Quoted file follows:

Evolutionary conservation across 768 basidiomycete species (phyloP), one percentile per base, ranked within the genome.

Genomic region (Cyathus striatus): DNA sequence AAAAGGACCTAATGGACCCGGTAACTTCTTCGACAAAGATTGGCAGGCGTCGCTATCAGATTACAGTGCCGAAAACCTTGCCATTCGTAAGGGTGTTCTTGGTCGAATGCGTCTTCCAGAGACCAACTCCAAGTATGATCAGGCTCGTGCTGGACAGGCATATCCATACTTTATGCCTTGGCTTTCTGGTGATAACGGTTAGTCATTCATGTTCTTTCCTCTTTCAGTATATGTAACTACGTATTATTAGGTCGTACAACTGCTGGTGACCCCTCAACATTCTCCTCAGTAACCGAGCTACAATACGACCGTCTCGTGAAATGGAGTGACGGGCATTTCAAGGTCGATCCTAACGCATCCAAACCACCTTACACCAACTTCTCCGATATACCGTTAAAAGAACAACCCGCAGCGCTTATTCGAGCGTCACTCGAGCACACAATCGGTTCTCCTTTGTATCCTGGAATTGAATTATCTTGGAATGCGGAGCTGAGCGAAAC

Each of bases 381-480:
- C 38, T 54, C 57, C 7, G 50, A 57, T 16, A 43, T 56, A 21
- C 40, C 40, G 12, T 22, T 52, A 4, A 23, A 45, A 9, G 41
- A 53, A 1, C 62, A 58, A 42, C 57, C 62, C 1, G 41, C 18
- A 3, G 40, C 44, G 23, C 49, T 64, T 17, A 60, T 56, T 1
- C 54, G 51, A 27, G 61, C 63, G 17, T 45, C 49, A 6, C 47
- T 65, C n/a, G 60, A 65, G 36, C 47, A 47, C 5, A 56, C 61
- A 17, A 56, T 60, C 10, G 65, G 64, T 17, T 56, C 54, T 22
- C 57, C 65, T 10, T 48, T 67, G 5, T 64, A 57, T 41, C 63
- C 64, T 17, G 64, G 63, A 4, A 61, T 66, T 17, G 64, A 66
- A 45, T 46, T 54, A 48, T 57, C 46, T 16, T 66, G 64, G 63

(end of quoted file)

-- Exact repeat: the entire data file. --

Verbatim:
Evolutionary conservation across 768 basidiomycete species (phyloP), one percentile per base, ranked within the genome.

Genomic region (Cyathus striatus): DNA sequence AAAAGGACCTAATGGACCCGGTAACTTCTTCGACAAAGATTGGCAGGCGTCGCTATCAGATTACAGTGCCGAAAACCTTGCCATTCGTAAGGGTGTTCTTGGTCGAATGCGTCTTCCAGAGACCAACTCCAAGTATGATCAGGCTCGTGCTGGACAGGCATATCCATACTTTATGCCTTGGCTTTCTGGTGATAACGGTTAGTCATTCATGTTCTTTCCTCTTTCAGTATATGTAACTACGTATTATTAGGTCGTACAACTGCTGGTGACCCCTCAACATTCTCCTCAGTAACCGAGCTACAATACGACCGTCTCGTGAAATGGAGTGACGGGCATTTCAAGGTCGATCCTAACGCATCCAAACCACCTTACACCAACTTCTCCGATATACCGTTAAAAGAACAACCCGCAGCGCTTATTCGAGCGTCACTCGAGCACACAATCGGTTCTCCTTTGTATCCTGGAATTGAATTATCTTGGAATGCGGAGCTGAGCGAAAC

Each of bases 381-480:
- C 38, T 54, C 57, C 7, G 50, A 57, T 16, A 43, T 56, A 21
- C 40, C 40, G 12, T 22, T 52, A 4, A 23, A 45, A 9, G 41
- A 53, A 1, C 62, A 58, A 42, C 57, C 62, C 1, G 41, C 18
- A 3, G 40, C 44, G 23, C 49, T 64, T 17, A 60, T 56, T 1
- C 54, G 51, A 27, G 61, C 63, G 17, T 45, C 49, A 6, C 47
- T 65, C n/a, G 60, A 65, G 36, C 47, A 47, C 5, A 56, C 61
- A 17, A 56, T 60, C 10, G 65, G 64, T 17, T 56, C 54, T 22
- C 57, C 65, T 10, T 48, T 67, G 5, T 64, A 57, T 41, C 63
- C 64, T 17, G 64, G 63, A 4, A 61, T 66, T 17, G 64, A 66
- A 45, T 46, T 54, A 48, T 57, C 46, T 16, T 66, G 64, G 63